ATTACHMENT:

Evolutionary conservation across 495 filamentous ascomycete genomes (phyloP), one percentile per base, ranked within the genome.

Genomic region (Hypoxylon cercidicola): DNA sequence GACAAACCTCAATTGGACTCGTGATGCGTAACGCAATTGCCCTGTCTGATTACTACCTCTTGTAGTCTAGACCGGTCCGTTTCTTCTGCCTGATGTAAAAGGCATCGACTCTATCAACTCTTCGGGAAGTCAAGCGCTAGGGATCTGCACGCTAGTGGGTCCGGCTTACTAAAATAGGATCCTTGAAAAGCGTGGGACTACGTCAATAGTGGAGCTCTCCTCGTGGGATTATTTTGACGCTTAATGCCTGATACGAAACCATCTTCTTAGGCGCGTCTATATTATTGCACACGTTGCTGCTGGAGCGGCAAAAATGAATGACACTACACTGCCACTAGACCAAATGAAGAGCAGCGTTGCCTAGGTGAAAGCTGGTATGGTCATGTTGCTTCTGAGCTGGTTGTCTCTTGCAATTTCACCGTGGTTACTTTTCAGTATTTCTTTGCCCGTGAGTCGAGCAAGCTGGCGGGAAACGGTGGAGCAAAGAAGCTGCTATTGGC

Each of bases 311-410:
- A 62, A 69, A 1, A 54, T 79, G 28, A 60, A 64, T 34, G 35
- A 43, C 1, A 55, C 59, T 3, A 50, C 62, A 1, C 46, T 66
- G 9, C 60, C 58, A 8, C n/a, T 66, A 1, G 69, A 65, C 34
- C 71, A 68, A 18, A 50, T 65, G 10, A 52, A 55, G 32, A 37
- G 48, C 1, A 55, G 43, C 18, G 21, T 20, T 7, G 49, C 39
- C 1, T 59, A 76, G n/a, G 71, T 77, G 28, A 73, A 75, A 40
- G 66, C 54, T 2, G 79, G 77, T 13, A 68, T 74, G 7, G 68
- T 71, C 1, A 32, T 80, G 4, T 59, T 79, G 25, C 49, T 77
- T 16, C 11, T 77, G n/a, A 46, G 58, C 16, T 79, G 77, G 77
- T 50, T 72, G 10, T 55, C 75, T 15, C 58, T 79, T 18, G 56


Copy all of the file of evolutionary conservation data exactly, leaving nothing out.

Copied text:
Evolutionary conservation across 495 filamentous ascomycete genomes (phyloP), one percentile per base, ranked within the genome.

Genomic region (Hypoxylon cercidicola): DNA sequence GACAAACCTCAATTGGACTCGTGATGCGTAACGCAATTGCCCTGTCTGATTACTACCTCTTGTAGTCTAGACCGGTCCGTTTCTTCTGCCTGATGTAAAAGGCATCGACTCTATCAACTCTTCGGGAAGTCAAGCGCTAGGGATCTGCACGCTAGTGGGTCCGGCTTACTAAAATAGGATCCTTGAAAAGCGTGGGACTACGTCAATAGTGGAGCTCTCCTCGTGGGATTATTTTGACGCTTAATGCCTGATACGAAACCATCTTCTTAGGCGCGTCTATATTATTGCACACGTTGCTGCTGGAGCGGCAAAAATGAATGACACTACACTGCCACTAGACCAAATGAAGAGCAGCGTTGCCTAGGTGAAAGCTGGTATGGTCATGTTGCTTCTGAGCTGGTTGTCTCTTGCAATTTCACCGTGGTTACTTTTCAGTATTTCTTTGCCCGTGAGTCGAGCAAGCTGGCGGGAAACGGTGGAGCAAAGAAGCTGCTATTGGC

Each of bases 311-410:
- A 62, A 69, A 1, A 54, T 79, G 28, A 60, A 64, T 34, G 35
- A 43, C 1, A 55, C 59, T 3, A 50, C 62, A 1, C 46, T 66
- G 9, C 60, C 58, A 8, C n/a, T 66, A 1, G 69, A 65, C 34
- C 71, A 68, A 18, A 50, T 65, G 10, A 52, A 55, G 32, A 37
- G 48, C 1, A 55, G 43, C 18, G 21, T 20, T 7, G 49, C 39
- C 1, T 59, A 76, G n/a, G 71, T 77, G 28, A 73, A 75, A 40
- G 66, C 54, T 2, G 79, G 77, T 13, A 68, T 74, G 7, G 68
- T 71, C 1, A 32, T 80, G 4, T 59, T 79, G 25, C 49, T 77
- T 16, C 11, T 77, G n/a, A 46, G 58, C 16, T 79, G 77, G 77
- T 50, T 72, G 10, T 55, C 75, T 15, C 58, T 79, T 18, G 56